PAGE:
Uncertainty exists around Oropesa’s length of stay in the US before the attack last week.

How the authorities located the suspect

In the end, the information provided through the FBI’s tip line helped lead detectives to the house where Oropesa was found, according to Jimmy Paul, an assistant special agent in charge with the FBI.

Authorities from the federal, state, and local levels spent a lot of money searching for the fugitive, including more than 200 law enforcement agents working the case and an overall $80,000 reward for information leading to his capture, according to reports.

The actions of officials may have been hampered by a lack of trust in law enforcement. Some Latinos, particularly immigrants, fear that contact with law enforcement will result in questions about their immigration status and deportation, according to the associated press.

After initial leads on Oropesa went cold over the weekend, authorities appealed for information, which came in from Texas, Wyoming, Florida, Maryland, and Oklahoma, according to the sheriff.

“We just want to thank the person who had the courage and bravery to call in the suspect’s location,” Paul explained.

It is unclear whether police enforcement followed Oropesa’s wife to the house before or after the tip was received by the FBI.

Members of the Texas Department of Public Safety, the US Marshals Service, and the US Customs and Border Patrol’s tactical squad, known as BORTAC, entered the property and took the suspect into custody, according to an FBI Houston spokesperson. The home was found by the sheriff’s office in the small town of Cut and Shoot, while the FBI Houston branch stated that it was in nearby Conroe.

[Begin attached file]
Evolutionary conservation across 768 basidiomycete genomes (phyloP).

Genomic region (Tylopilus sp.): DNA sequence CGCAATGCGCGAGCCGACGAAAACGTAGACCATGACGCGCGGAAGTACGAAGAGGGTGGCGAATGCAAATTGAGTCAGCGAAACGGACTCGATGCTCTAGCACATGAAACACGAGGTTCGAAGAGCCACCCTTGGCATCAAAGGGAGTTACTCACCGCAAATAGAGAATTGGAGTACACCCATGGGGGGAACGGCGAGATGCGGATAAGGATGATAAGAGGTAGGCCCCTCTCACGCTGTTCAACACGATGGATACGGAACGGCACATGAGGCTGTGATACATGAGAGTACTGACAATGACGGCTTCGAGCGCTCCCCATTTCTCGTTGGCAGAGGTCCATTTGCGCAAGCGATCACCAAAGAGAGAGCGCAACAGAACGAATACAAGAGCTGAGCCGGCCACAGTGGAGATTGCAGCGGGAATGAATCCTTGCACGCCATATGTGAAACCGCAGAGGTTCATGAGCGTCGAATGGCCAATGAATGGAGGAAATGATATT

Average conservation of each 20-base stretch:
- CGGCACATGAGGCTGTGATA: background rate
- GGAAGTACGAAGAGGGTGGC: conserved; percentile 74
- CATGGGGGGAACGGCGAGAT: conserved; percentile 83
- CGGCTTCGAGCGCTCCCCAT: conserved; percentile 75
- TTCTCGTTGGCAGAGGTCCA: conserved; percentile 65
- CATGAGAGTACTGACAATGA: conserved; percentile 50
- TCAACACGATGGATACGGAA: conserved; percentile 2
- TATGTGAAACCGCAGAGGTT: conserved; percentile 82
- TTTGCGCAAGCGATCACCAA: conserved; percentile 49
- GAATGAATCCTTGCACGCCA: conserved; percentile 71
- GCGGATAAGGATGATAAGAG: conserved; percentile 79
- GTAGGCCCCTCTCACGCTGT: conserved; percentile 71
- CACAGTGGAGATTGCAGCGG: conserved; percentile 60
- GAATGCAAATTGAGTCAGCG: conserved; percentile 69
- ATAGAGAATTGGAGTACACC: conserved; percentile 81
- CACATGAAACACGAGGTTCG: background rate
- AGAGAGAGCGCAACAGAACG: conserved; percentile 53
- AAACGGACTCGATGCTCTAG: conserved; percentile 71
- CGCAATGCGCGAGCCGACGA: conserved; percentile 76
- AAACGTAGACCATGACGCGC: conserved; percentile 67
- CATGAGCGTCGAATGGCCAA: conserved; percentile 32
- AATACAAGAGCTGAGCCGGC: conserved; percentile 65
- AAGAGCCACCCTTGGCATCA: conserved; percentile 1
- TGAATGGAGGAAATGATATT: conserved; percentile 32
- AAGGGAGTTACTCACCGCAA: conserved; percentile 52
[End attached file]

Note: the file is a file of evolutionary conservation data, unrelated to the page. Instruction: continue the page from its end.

The BORTAC team has been involved in several high-profile US operations, including last year’s mass shooting at an elementary school in Uvalde, Texas, where its members fatally shot the assailant, according to police.

How the rampage played out

Garcia, whose wife and son were killed, said more than a dozen family members and friends gathered Friday in the Cleveland house. They were assisting his wife in preparing for a church event, he explained.

However, their evening was disrupted by gunshots fired by Oropesa outside his next-door home, according to the father. Garcia’s infant was waking up and crying as a result of the shots.

Garcia and two others approached Oropesa about 10 to 20 minutes before the suspected gunman started the fire, requesting that he shoot on the opposite side of his property, he said.

Garcia threatened to contact the cops if the suspect refused.

“We walked inside while my wife was speaking with the cops, and we called five times because he was becoming more threatening,” Garcia remembered.

They watched as Oropesa moved off his property and cocked his rifle, according to Garcia. He told his wife to come inside because he was worried.

“‘You go inside, I don’t think he’ll fire at me because I’m a woman,’ my wife said, ‘I’ll stay here at the door.'”

Soon after, the gunman stormed into Garcia’s home, shooting his wife, Argentina Guzman, in the doorway before killing three other adults and Garcia’s son Daniel, according to the bereaved father.

“One of the people who died saw my wife fall to the ground,” Garcia told the associated press. “She told me to throw myself out the window because my children already didn’t have a mother.” So one of us had to stay alive to look after them. She was the person who assisted me in jumping out the window.”

Capers informed local media that the deceased was shot “almost execution-style” at close range above the neck.

The sheriff stated that officers arrived at the scene as quickly as possible. However, his small force covers a large county, he said, and the home is about 15 minutes outside of town.